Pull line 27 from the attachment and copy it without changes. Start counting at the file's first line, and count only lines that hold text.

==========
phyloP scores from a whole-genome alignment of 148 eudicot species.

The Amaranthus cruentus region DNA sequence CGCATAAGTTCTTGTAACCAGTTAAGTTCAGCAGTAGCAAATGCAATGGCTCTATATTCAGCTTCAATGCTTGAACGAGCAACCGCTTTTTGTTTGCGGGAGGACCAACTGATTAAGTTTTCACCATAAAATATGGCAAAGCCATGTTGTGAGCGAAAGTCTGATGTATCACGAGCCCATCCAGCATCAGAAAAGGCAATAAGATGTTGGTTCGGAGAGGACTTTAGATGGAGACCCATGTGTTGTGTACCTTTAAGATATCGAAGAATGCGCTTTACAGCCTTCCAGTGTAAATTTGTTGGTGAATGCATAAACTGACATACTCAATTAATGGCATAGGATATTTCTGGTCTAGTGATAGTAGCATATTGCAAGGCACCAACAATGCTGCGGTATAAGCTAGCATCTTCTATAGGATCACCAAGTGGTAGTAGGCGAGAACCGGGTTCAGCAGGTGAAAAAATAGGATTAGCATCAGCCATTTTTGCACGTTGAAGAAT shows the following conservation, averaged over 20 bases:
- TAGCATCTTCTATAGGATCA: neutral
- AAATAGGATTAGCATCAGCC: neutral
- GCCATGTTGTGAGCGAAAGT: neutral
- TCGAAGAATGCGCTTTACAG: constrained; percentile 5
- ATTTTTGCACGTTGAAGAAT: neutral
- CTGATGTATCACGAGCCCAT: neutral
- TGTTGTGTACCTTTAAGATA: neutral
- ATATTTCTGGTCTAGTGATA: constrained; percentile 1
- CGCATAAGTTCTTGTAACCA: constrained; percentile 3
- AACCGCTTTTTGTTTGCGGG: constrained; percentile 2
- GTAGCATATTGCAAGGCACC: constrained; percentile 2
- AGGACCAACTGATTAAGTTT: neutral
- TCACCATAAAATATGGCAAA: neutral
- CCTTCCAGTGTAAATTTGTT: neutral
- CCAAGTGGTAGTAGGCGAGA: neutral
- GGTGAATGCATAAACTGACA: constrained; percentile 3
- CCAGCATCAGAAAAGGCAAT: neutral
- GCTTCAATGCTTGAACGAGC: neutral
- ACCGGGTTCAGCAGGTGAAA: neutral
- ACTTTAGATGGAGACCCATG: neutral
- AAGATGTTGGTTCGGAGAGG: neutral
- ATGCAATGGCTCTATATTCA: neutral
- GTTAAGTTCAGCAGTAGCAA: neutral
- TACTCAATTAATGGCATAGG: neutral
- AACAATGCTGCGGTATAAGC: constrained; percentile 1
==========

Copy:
- AACAATGCTGCGGTATAAGC: constrained; percentile 1